Wednesday, April 18, 2012

#611. High Fidelity (2000)

Directed By: Stephen Frears

Starring: John Cusack, Iben Hjejle, Todd Louiso

Tag line: "A comedy about fear of commitment, hating your job, falling in love and other pop favorites"

Trivia:  Artie Lange auditioned for the role of Barry

In the late '80s, I had a pretty sweet audio system in my room; nothing state-of-the-art, but it afforded me the opportunity to mix dozens upon dozens of compilation tapes, which I created from the plethora of albums, cassettes and CDs in my collection. I spent many hours in front of that set-up, all in the hopes of stumbling upon the perfect musical mix. At one point, my turnout had reached well over 150 tapes, and the only thing they had in common was I never listened to a single one. How could I? I was too busy making them. This is the key reason I find Stephen Frear’s High Fidelity so appealing; by relating the tale of a man whose entire life revolves around music, It showed me that, at the very least, I wasn’t alone in my obsession. 

Rob Gordon (John Cusack) owns a struggling record store in downtown Chicago, one that still offers vinyl albums for sale. He passes the time between customers by discussing pop culture, and everything relating to it, with his two employees; the shy and unassuming Dick (Todd Louiso), and the loud and obnoxious Barry (Jack Black). Unfortunately, Rob’s vast knowledge of popular music hasn’t helped him accomplish much in life, and his current girlfriend, Laura (Iben Hiejle), fed up with Rob’s stagnant existence, has just left him for a guy named Ian (Tim Robbins). Faced with the heartbreak of losing Laura, Rob searches for the answer to a question that’s been hounding him for years: why do girls always dump him? 

John Cusack shines as Rob, a likeable but clueless guy who narrates his own story, breaking down the fourth wall and demonstrating how he equates everything in life to music. Right after Laura leaves him, Rob concocts a ‘top five’ list of his all-time most painful breakups, running through his entire romantic history to find the five women who broke his heart. Thinking back on each one, he remembers “important” details like which recording artists were their favorites, yet has no idea why they ultimately rejected him. When at his store, Rob often grows impatient with Dick and Barry, and we sense it's because he realizes they’re just like him. The three spend most of the day coming up with ‘top five’ lists. When Laura’s father dies, Dick and Barry compile a ‘top five songs about death’ list in his honor (my personal favorite was Dick's addition of Gordon Lightfoot's The Wreck of the Edmund Fitzgerald). Music is their retreat from the real world, and Rob's growing weary of the fantasy. “People worry about kids playing with guns, or watching violent videos ”, Rob says, “Nobody worries about kids listening to thousands, literally thousands of songs about heartbreak, rejection, pain, misery and loss”.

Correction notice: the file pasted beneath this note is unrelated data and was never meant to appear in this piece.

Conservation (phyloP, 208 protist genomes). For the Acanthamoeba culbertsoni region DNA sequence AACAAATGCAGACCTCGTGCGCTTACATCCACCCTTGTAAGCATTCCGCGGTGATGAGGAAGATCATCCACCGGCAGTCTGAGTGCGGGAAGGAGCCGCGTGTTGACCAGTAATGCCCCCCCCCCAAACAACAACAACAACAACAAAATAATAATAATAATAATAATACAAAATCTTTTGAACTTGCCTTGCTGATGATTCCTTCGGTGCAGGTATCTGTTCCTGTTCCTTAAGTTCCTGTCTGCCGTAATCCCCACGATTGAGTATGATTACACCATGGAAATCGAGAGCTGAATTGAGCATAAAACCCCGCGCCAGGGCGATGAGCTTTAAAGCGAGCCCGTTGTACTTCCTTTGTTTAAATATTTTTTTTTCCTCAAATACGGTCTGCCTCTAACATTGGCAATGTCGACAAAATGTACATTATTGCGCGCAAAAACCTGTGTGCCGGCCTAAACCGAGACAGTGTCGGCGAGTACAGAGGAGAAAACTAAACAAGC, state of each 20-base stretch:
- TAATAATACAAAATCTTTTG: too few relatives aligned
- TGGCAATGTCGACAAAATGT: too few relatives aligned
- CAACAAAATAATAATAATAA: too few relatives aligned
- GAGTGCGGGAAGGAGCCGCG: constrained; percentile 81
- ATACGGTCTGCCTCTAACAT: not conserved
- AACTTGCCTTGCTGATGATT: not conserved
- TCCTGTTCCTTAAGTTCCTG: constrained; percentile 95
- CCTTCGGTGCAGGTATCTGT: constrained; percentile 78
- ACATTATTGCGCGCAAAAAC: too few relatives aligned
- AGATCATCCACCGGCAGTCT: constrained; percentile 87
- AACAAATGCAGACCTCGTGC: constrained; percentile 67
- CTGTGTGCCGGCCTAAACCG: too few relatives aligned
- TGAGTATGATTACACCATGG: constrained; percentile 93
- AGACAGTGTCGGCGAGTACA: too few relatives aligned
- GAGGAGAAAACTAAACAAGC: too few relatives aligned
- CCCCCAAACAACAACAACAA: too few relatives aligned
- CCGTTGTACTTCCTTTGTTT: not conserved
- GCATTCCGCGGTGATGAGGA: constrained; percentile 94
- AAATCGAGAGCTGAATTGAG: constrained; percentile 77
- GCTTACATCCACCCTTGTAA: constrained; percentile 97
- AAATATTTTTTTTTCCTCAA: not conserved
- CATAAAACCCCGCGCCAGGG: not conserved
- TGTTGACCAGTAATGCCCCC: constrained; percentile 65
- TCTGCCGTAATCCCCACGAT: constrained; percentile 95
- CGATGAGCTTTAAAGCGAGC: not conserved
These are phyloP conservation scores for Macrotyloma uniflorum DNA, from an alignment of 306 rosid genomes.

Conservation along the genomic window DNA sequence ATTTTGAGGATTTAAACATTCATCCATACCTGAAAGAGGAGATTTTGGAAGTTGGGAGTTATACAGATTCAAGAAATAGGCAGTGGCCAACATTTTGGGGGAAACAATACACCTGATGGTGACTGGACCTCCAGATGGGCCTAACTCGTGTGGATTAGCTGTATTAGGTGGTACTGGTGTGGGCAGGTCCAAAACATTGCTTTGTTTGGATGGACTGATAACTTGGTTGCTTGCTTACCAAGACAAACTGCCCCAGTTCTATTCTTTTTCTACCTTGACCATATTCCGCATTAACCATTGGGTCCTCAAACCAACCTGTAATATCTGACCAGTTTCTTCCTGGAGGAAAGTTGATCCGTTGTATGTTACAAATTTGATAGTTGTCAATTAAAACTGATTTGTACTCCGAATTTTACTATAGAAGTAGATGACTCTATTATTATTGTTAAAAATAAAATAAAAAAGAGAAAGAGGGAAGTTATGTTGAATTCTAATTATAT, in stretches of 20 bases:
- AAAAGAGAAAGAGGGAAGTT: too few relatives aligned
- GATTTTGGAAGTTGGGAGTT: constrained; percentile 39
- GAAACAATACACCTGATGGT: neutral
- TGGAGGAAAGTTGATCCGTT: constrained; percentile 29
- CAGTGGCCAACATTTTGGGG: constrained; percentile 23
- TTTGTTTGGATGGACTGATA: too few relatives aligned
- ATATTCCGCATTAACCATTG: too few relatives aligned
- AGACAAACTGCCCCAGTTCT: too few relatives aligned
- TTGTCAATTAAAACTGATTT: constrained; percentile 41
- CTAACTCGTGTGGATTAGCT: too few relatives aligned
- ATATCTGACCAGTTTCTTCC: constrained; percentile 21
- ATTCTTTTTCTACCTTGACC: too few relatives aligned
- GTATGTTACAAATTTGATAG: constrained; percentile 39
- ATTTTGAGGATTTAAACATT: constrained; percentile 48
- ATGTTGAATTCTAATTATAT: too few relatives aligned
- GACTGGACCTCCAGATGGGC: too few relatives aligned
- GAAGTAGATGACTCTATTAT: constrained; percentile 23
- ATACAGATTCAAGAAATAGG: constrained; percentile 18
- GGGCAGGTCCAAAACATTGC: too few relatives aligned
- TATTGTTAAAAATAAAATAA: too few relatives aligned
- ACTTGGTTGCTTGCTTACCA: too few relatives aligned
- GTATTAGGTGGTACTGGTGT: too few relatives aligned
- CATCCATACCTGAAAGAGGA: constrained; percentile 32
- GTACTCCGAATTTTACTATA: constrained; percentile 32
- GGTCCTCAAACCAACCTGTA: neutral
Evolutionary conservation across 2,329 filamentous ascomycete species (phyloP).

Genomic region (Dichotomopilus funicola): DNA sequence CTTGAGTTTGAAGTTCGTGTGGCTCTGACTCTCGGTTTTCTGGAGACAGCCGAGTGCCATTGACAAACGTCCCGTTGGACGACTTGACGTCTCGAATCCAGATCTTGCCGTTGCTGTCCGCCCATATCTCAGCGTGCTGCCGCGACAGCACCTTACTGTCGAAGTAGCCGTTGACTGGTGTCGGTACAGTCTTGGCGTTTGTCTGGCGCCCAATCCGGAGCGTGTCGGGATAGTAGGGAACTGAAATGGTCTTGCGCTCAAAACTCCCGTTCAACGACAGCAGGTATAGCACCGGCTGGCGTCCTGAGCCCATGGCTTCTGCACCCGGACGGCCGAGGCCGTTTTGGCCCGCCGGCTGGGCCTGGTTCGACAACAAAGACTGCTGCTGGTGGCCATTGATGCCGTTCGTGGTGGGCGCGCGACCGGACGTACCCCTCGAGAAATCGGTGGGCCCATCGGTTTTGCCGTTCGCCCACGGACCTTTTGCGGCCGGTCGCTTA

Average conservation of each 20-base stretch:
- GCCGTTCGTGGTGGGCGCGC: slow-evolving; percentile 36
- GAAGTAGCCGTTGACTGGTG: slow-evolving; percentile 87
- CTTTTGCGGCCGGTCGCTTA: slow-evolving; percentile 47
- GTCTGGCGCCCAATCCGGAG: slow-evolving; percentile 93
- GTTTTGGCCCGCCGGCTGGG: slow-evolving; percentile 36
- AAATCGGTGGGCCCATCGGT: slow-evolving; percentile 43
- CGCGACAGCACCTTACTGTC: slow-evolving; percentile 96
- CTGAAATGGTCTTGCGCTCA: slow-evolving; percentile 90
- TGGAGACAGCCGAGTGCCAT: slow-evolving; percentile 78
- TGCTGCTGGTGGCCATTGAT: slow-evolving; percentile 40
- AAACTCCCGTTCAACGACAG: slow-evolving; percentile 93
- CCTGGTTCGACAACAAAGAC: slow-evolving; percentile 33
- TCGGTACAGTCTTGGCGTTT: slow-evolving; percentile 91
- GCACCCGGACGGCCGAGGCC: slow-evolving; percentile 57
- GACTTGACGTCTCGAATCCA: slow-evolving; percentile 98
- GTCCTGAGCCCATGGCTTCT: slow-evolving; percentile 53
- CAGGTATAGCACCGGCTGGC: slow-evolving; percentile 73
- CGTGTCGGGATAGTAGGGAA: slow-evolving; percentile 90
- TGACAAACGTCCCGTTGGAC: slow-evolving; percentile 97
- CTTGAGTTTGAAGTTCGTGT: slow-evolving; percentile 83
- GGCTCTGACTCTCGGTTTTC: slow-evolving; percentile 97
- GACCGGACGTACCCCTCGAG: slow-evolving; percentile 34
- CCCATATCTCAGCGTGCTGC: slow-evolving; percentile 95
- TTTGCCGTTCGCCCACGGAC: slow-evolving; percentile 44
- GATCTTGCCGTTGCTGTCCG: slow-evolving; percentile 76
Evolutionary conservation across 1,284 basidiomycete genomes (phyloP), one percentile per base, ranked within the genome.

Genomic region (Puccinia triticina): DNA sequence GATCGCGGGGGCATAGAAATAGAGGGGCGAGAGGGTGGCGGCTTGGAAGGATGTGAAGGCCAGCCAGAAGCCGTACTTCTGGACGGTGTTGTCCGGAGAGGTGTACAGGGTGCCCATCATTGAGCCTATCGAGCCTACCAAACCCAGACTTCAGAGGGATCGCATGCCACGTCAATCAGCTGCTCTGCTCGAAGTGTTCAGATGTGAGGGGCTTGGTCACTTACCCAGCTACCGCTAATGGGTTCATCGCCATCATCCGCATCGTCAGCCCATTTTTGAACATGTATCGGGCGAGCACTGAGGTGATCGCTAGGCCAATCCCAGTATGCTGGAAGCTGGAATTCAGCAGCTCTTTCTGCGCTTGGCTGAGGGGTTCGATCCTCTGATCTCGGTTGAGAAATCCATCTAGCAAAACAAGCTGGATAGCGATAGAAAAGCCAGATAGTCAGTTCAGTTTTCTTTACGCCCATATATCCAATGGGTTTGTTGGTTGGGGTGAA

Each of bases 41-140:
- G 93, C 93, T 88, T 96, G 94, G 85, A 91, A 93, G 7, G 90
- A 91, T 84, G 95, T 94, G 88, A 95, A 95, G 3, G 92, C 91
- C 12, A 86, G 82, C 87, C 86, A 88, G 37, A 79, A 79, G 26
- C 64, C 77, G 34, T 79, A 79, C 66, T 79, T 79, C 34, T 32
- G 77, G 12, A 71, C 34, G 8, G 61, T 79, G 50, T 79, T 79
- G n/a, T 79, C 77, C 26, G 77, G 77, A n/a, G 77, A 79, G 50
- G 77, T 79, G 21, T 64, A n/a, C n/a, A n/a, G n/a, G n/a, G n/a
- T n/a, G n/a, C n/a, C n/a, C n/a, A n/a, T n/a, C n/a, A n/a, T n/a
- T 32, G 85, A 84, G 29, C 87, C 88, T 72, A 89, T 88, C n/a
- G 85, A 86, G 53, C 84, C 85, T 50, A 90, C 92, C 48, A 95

As we learn in High Fidelity, those poor souls need our help as much as anyone.

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